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Field Notes: Inside a Pratham Classroom in Karnataka

June 23, 2017

By Shivani Garg Patel - Skoll Foundation, By Joony Moon - Skoll Foundation

In rural India, half of village children can’t read or understand math at a level appropriate to their age and grade. This disparity in education creates ripples through society; it reinforces poverty and lack of opportunity. Pratham, a 2011 Skoll Awardee, focuses on high-quality, low-cost, replicable interventions to bridge these gaps in education and improve outcomes for Indian children. Their interventions have both shown impact and shaped policy.

Back in March, just before the Skoll World Forum, Shivani Garg Patel, a Principal here at Skoll, and Joony Moon, with the Skoll Analysis and Insight team, traveled together to Karnataka, in southwest India, to see Pratham’s work first-hand and get a sense of the equilibrium change happening there right now. They spent several days learning about Pratham’s work with government partnerships, visiting schools, meeting with teachers, and getting to know local Pratham staff. Skoll Editor Zach Slobig recently sat down with Shivani and Joony to hear more about their trip and the latest interventions that Pratham has developed.

Zach Slobig: Pratham has been in the Skoll portfolio since 2011, and the organization was founded back in 1993 by Dr. Madhav Chavan as a response to a Unicef challenge to universalize primary education in India. What prompted this trip and why was it an ideal time to check in with them?

Joony Moon: It’s now been over a year since Pratham began scale-up of their Teaching at the Right Level (TaRL) model, an approach that involves evaluating children with a simple assessment tool and then providing instruction according to learning level rather than age or grade.

Shivani Garg Patel: Skoll is supporting the TaRL scale-up efforts with grant funding, and we wanted to take the time to be with their teams on the ground during this trip. Pratham is applying the TaRL model across 84 districts in 7 states across India and estimates that it can reach 5 million children through its approach this year alone. As Joony mentioned, Pratham’s ASER assessment tool provides the foundation by which the Indian government measure students’ proficiency in math and reading. ASER has now become the national standard in India and has also been replicated in other countries.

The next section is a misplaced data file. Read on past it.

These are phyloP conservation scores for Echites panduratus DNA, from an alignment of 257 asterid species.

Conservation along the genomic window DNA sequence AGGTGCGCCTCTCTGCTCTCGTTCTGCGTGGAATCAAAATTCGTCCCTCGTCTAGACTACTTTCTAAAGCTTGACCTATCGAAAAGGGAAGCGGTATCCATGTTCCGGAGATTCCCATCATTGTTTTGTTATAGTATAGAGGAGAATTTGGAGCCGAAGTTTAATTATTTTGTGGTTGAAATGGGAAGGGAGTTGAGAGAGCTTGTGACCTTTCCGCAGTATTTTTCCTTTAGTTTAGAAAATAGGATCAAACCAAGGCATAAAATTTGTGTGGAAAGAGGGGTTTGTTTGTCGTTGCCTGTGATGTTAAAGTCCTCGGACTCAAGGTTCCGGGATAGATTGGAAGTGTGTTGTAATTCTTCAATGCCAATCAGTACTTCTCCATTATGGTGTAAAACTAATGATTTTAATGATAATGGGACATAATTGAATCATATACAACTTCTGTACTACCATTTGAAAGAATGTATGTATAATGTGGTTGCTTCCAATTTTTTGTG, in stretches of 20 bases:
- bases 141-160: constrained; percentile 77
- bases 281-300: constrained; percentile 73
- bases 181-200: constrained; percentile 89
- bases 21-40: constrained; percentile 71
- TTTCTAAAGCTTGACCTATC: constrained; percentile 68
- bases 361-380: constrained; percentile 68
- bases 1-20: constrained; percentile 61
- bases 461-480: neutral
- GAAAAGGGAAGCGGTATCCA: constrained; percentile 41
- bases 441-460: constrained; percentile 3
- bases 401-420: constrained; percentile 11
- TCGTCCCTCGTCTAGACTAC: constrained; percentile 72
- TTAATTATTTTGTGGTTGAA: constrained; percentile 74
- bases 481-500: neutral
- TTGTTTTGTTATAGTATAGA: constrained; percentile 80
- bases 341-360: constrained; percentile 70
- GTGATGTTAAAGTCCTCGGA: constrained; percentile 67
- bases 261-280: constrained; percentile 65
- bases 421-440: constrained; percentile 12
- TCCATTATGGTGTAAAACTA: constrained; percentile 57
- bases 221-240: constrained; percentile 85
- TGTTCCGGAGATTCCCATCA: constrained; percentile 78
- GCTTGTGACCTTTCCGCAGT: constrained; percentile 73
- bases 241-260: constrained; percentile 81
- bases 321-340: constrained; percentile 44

Joony: While Pratham implements TaRL across a number of different grades, we were able to visit its work with children in grades 3-5, of whom many lack even the most basic reading and arithmetic skills. They get an initial assessment to determine their true level of learning, after which groups are formed, and teachers use level-appropriate methods and materials that students can actually comprehend and find engaging.

Shivani: In these communities, there’s limited consistency in teaching quality and you have different levels of student knowledge and proficiency. So, the groupings will start at the most basic level. For example, students will be asked, “can you recognize this letter?” Additional groups to those who recognize letters will be around those who can read words, sentences and full paragraphs. As the Pratham intervention proceeds, they see students move from group to group. They take a similar grouping approach with math.

Zach: Can you give me sense of the students’ improvement with this approach?

Joony: Rigorous data collection over the course of the 60-day supplementary learning program—developed and honed by Pratham but implemented by government teachers—allows teachers and government officials to track improvements from baseline results to midline and endline assessments. Impressively, these learning programs improve outcomes by 10-20 percent across Pratham’s government partnerships.